Michael Ballack will go down as one of the greats of German football, leaving behind some unforgettable memories for both club and country.
Only a personality and player of his standing could have dominated the news agenda - and not just the back pages - on account of an ankle ligament injury, as happened little over a month prior to the 2010 FIFA World Cup finals.
Playing for Chelsea FC at the time, Ballack had successfully led his country through qualification, before a foul by Portsmouth's Kevin-Prince Boateng in the English FA Cup final ruled him out of the tournament in South Africa. As it transpired, the likes of Mesut Özil and stepped up to the mark to herald in a new era for the national team, took over the captain’s armband and, a year later, the international career of one of Germany’s true leaders was over.
Ballack subsequently rejected the offer of an international farewell game against Brazil, although he has since arranged a testimonial on 5 June in Leipzig, where he will be joined by a host of stars including and Jose Mourinho. There is no question that he has earned the honour.
Destined for the top
It all began back in his native Chemnitz. After starting out as a professional at his hometown club in Bundesliga 2, Ballack climbed the first rung on the ladder to greatness, moving to Otto Rehhagel’s newly-promoted 1. FC Kaiserslautern. In his first season at Germany’s top table, he would get his hands on the league title - to this day the biggest shock in the division’s illustrious, 50-year history - gaining the attention of a number of other Bundesliga outfits before opting for a move to Bayer 04 Leverkusen in 1999.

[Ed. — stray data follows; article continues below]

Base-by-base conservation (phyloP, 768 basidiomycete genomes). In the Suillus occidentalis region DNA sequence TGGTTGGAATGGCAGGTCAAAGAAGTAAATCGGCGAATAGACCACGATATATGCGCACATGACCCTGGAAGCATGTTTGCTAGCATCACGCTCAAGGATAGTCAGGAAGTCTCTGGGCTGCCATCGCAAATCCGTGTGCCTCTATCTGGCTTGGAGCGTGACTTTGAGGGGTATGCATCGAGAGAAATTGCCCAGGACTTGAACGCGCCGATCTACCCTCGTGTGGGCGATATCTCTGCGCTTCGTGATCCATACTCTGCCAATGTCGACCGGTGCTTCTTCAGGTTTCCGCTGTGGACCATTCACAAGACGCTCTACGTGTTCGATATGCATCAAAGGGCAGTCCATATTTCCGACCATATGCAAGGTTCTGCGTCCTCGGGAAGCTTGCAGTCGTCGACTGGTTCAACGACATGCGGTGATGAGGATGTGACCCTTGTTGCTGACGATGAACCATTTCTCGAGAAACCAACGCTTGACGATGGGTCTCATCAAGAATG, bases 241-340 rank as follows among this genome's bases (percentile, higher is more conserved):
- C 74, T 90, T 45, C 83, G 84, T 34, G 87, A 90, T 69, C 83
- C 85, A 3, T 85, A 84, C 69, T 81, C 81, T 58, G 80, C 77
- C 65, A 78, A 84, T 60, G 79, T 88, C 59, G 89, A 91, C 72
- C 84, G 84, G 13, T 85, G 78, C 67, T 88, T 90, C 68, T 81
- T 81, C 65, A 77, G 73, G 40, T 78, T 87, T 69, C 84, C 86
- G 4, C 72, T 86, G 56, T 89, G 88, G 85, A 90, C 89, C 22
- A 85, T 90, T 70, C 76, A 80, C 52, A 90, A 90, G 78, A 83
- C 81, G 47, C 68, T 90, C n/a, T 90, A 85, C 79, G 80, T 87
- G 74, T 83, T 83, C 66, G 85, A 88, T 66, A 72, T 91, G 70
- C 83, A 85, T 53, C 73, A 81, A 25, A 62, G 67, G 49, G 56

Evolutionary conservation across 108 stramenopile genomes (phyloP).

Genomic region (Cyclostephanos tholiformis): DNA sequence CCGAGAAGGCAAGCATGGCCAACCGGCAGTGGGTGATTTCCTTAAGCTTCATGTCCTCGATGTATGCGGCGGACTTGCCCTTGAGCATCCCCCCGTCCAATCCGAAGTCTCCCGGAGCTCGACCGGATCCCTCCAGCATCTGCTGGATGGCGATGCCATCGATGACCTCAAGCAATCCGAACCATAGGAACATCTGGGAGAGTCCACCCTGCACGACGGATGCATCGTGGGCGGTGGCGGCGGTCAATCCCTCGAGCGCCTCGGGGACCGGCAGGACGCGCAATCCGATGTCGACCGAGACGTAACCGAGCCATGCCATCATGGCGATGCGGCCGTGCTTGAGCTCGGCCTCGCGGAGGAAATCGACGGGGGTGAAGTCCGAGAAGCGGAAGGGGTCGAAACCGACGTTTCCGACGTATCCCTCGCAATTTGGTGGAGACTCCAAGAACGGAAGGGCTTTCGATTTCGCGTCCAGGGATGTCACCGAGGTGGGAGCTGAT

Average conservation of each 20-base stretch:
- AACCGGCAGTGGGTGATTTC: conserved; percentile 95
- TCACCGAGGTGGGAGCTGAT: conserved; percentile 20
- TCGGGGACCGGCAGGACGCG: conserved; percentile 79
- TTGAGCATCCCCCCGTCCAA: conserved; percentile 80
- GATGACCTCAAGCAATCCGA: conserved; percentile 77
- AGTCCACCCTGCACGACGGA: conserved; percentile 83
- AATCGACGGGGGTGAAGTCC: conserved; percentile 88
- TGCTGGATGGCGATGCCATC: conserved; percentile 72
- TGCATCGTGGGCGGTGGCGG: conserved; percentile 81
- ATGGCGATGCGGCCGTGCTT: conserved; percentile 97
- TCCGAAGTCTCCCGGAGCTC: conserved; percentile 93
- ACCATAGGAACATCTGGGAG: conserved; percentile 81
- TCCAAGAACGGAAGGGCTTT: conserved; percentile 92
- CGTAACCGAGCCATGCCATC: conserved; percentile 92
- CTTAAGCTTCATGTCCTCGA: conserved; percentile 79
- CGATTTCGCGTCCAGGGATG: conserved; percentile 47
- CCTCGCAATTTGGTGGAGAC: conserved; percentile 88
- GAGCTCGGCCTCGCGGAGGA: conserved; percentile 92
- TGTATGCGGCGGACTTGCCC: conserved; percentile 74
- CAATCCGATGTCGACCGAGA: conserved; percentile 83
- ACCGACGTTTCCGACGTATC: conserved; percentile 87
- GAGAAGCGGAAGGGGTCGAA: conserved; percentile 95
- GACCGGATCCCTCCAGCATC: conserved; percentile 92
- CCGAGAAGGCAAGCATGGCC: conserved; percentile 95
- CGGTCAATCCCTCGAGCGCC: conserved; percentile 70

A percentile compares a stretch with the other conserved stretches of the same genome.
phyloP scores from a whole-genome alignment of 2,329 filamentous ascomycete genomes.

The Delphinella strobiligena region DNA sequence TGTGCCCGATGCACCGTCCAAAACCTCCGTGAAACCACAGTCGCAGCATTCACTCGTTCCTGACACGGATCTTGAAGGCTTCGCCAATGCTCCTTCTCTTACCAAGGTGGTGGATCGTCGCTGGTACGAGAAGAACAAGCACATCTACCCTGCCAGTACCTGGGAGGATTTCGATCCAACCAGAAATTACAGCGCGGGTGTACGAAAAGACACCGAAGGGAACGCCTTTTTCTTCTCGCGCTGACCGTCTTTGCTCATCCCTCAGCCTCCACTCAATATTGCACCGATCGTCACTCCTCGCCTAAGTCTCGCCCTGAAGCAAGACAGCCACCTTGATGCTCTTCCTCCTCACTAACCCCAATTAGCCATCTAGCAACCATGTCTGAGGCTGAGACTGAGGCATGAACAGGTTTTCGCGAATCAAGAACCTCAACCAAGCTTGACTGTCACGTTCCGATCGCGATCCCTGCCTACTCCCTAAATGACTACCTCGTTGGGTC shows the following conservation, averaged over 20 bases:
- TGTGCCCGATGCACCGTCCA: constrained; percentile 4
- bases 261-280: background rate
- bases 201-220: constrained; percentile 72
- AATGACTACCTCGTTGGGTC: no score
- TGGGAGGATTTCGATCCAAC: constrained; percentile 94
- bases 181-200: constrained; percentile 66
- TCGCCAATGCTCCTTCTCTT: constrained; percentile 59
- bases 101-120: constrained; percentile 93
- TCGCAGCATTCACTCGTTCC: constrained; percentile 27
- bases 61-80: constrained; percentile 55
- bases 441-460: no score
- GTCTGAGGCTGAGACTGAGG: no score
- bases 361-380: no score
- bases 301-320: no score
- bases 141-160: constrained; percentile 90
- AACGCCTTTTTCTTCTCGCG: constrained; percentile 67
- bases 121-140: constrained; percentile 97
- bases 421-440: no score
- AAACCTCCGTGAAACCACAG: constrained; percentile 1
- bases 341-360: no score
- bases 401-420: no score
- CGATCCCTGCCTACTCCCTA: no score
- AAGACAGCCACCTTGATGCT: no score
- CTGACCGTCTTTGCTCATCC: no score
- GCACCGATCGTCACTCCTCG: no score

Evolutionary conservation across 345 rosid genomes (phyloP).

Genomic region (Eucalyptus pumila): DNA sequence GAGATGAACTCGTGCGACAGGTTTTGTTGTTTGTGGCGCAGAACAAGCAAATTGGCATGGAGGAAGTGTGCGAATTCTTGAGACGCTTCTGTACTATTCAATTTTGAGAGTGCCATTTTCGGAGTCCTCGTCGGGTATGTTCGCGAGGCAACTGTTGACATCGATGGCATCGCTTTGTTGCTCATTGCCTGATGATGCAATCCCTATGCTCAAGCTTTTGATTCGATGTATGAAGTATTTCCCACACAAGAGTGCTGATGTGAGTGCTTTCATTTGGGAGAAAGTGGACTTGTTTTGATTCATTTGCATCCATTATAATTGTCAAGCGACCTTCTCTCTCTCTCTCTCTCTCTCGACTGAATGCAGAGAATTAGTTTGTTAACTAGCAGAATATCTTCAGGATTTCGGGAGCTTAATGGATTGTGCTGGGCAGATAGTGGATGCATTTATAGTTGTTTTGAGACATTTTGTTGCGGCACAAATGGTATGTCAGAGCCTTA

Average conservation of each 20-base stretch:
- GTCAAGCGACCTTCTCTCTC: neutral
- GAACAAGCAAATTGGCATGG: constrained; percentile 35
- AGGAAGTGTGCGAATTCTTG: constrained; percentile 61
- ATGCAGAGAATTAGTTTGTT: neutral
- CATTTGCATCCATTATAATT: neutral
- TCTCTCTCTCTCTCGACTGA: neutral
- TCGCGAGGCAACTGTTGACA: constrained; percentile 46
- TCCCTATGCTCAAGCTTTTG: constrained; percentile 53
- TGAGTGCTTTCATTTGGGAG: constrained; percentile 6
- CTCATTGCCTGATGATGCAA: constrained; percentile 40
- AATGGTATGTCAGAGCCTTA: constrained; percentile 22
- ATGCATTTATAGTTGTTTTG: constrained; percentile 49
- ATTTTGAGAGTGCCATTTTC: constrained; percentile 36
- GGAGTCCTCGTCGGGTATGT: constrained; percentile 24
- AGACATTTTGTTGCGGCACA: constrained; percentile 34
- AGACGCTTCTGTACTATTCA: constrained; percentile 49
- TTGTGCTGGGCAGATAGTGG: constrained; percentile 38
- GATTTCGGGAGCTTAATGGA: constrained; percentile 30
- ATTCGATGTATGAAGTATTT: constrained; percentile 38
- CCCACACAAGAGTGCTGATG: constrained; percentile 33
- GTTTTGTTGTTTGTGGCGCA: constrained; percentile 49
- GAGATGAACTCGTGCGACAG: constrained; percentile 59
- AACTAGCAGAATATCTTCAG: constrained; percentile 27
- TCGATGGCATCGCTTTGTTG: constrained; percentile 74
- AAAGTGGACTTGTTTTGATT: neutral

The next logical step in the midfielder’s burgeoning career was a call-up to the national side. Soon installed as captain under former Bayer coach Rudi Völler, Ballack was the linchpin of the Germany team that surprised many with a run to the final of the 2002 World Cup in Japan and South Korea. He scored three goals and laid on four along the way, only to miss the final - a 2-0 defeat to Brazil - through suspension.
Just prior to those finals, the powerful playmaker with an eye for goal had been a three-time runner-up with Leverkusen to Borussia Dortmund in the Bundesliga, FC Schalke 04 in the DFB Cup, and Real Madrid in the UEFA Champions League. But success followed his move to FC Bayern Munich, where he thrice won the league and cup double.
A rousing display at the 2006 World Cup that saw Ballack lead his team to a third-place finish on home soil earned him a high-profile move to the English Premier League and Chelsea. Another league title and three FA Cups ensued, but his fortunes did not pick up in the UEFA Champions League, with the Blues falling at the final hurdle, on penalties, to Manchester United in 2008.
That same year, Ballack had the opportunity to put that trail of disappointments behind him at the European Championships in what turned out to be his major tournament swansong. Once once again, though, his hopes were dashed, with Spain striker Fernando Torres' goal deciding the final in Vienna.
The heartache of missing out on international gold and the 2010 World Cup behind him, Ballack, with 42 goals in 98 international appearances to his name, made old flame Leverkusen his final station on a 17-year rollercoaster ride.
While injuries often reduced the one-time poster boy of German football to the role of bit-part player during his two-year stint at the club, his final appearance against 1. FC Nuremberg in May 2012 was nevertheless greeted with a rousing mix of gratitude, adulation and sadness, befitting the stellar career of one of the game’s true legends.
Tobias Gonscherowski/Christopher Mayer-Lodge